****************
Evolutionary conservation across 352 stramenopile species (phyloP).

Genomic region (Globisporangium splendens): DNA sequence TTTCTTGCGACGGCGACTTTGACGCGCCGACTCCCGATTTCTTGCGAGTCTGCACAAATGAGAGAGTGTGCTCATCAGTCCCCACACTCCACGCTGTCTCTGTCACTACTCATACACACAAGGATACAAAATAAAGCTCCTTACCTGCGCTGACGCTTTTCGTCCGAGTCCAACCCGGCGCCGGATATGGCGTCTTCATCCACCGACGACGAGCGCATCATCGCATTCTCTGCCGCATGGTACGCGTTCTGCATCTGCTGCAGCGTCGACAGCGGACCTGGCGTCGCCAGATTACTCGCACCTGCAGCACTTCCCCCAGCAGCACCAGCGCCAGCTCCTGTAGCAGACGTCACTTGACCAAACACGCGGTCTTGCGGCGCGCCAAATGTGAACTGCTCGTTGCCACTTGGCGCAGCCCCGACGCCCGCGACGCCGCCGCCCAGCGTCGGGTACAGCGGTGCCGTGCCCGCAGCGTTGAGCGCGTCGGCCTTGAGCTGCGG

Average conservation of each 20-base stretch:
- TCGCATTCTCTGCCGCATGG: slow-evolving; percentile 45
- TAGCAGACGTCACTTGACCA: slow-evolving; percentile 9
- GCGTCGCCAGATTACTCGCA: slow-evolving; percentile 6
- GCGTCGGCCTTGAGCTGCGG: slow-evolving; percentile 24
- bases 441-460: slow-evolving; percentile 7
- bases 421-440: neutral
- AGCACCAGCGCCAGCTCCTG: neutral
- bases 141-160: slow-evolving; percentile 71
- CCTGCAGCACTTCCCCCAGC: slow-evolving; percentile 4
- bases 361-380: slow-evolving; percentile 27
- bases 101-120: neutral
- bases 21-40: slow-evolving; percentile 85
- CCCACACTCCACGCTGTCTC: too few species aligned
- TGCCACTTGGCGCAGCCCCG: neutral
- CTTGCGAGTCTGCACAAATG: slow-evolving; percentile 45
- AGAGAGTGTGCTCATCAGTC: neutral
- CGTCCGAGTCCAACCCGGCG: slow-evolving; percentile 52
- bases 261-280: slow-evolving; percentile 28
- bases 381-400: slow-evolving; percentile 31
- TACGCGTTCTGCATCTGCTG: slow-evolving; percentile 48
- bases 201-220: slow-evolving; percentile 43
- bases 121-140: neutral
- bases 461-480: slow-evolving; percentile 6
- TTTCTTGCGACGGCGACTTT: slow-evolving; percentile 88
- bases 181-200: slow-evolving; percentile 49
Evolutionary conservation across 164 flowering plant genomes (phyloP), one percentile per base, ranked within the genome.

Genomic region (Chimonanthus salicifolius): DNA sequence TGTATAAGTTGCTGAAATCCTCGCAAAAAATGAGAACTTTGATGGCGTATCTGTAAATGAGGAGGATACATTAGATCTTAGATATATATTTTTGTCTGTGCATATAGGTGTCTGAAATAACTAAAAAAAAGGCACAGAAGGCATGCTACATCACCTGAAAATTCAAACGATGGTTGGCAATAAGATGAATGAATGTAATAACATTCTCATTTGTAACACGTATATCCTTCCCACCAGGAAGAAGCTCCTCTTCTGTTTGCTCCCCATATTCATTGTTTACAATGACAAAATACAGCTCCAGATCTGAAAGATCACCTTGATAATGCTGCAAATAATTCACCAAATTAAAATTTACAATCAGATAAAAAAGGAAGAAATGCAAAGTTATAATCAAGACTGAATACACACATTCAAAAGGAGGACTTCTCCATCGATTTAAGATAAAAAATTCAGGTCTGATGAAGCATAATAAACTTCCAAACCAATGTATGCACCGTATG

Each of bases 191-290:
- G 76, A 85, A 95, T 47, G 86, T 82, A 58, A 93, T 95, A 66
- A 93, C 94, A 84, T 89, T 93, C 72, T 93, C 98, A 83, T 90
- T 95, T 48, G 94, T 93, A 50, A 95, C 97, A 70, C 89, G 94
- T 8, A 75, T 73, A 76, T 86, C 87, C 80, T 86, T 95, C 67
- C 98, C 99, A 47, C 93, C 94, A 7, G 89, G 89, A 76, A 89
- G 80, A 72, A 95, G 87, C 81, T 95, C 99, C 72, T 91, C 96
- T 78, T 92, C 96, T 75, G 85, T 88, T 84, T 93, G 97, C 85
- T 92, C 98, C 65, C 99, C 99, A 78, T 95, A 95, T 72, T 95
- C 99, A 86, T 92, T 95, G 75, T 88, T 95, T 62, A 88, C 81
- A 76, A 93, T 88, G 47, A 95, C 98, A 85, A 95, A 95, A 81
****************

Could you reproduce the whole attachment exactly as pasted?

Evolutionary conservation across 352 stramenopile species (phyloP).

Genomic region (Globisporangium splendens): DNA sequence TTTCTTGCGACGGCGACTTTGACGCGCCGACTCCCGATTTCTTGCGAGTCTGCACAAATGAGAGAGTGTGCTCATCAGTCCCCACACTCCACGCTGTCTCTGTCACTACTCATACACACAAGGATACAAAATAAAGCTCCTTACCTGCGCTGACGCTTTTCGTCCGAGTCCAACCCGGCGCCGGATATGGCGTCTTCATCCACCGACGACGAGCGCATCATCGCATTCTCTGCCGCATGGTACGCGTTCTGCATCTGCTGCAGCGTCGACAGCGGACCTGGCGTCGCCAGATTACTCGCACCTGCAGCACTTCCCCCAGCAGCACCAGCGCCAGCTCCTGTAGCAGACGTCACTTGACCAAACACGCGGTCTTGCGGCGCGCCAAATGTGAACTGCTCGTTGCCACTTGGCGCAGCCCCGACGCCCGCGACGCCGCCGCCCAGCGTCGGGTACAGCGGTGCCGTGCCCGCAGCGTTGAGCGCGTCGGCCTTGAGCTGCGG

Average conservation of each 20-base stretch:
- TCGCATTCTCTGCCGCATGG: slow-evolving; percentile 45
- TAGCAGACGTCACTTGACCA: slow-evolving; percentile 9
- GCGTCGCCAGATTACTCGCA: slow-evolving; percentile 6
- GCGTCGGCCTTGAGCTGCGG: slow-evolving; percentile 24
- bases 441-460: slow-evolving; percentile 7
- bases 421-440: neutral
- AGCACCAGCGCCAGCTCCTG: neutral
- bases 141-160: slow-evolving; percentile 71
- CCTGCAGCACTTCCCCCAGC: slow-evolving; percentile 4
- bases 361-380: slow-evolving; percentile 27
- bases 101-120: neutral
- bases 21-40: slow-evolving; percentile 85
- CCCACACTCCACGCTGTCTC: too few species aligned
- TGCCACTTGGCGCAGCCCCG: neutral
- CTTGCGAGTCTGCACAAATG: slow-evolving; percentile 45
- AGAGAGTGTGCTCATCAGTC: neutral
- CGTCCGAGTCCAACCCGGCG: slow-evolving; percentile 52
- bases 261-280: slow-evolving; percentile 28
- bases 381-400: slow-evolving; percentile 31
- TACGCGTTCTGCATCTGCTG: slow-evolving; percentile 48
- bases 201-220: slow-evolving; percentile 43
- bases 121-140: neutral
- bases 461-480: slow-evolving; percentile 6
- TTTCTTGCGACGGCGACTTT: slow-evolving; percentile 88
- bases 181-200: slow-evolving; percentile 49
Evolutionary conservation across 164 flowering plant genomes (phyloP), one percentile per base, ranked within the genome.

Genomic region (Chimonanthus salicifolius): DNA sequence TGTATAAGTTGCTGAAATCCTCGCAAAAAATGAGAACTTTGATGGCGTATCTGTAAATGAGGAGGATACATTAGATCTTAGATATATATTTTTGTCTGTGCATATAGGTGTCTGAAATAACTAAAAAAAAGGCACAGAAGGCATGCTACATCACCTGAAAATTCAAACGATGGTTGGCAATAAGATGAATGAATGTAATAACATTCTCATTTGTAACACGTATATCCTTCCCACCAGGAAGAAGCTCCTCTTCTGTTTGCTCCCCATATTCATTGTTTACAATGACAAAATACAGCTCCAGATCTGAAAGATCACCTTGATAATGCTGCAAATAATTCACCAAATTAAAATTTACAATCAGATAAAAAAGGAAGAAATGCAAAGTTATAATCAAGACTGAATACACACATTCAAAAGGAGGACTTCTCCATCGATTTAAGATAAAAAATTCAGGTCTGATGAAGCATAATAAACTTCCAAACCAATGTATGCACCGTATG

Each of bases 191-290:
- G 76, A 85, A 95, T 47, G 86, T 82, A 58, A 93, T 95, A 66
- A 93, C 94, A 84, T 89, T 93, C 72, T 93, C 98, A 83, T 90
- T 95, T 48, G 94, T 93, A 50, A 95, C 97, A 70, C 89, G 94
- T 8, A 75, T 73, A 76, T 86, C 87, C 80, T 86, T 95, C 67
- C 98, C 99, A 47, C 93, C 94, A 7, G 89, G 89, A 76, A 89
- G 80, A 72, A 95, G 87, C 81, T 95, C 99, C 72, T 91, C 96
- T 78, T 92, C 96, T 75, G 85, T 88, T 84, T 93, G 97, C 85
- T 92, C 98, C 65, C 99, C 99, A 78, T 95, A 95, T 72, T 95
- C 99, A 86, T 92, T 95, G 75, T 88, T 95, T 62, A 88, C 81
- A 76, A 93, T 88, G 47, A 95, C 98, A 85, A 95, A 95, A 81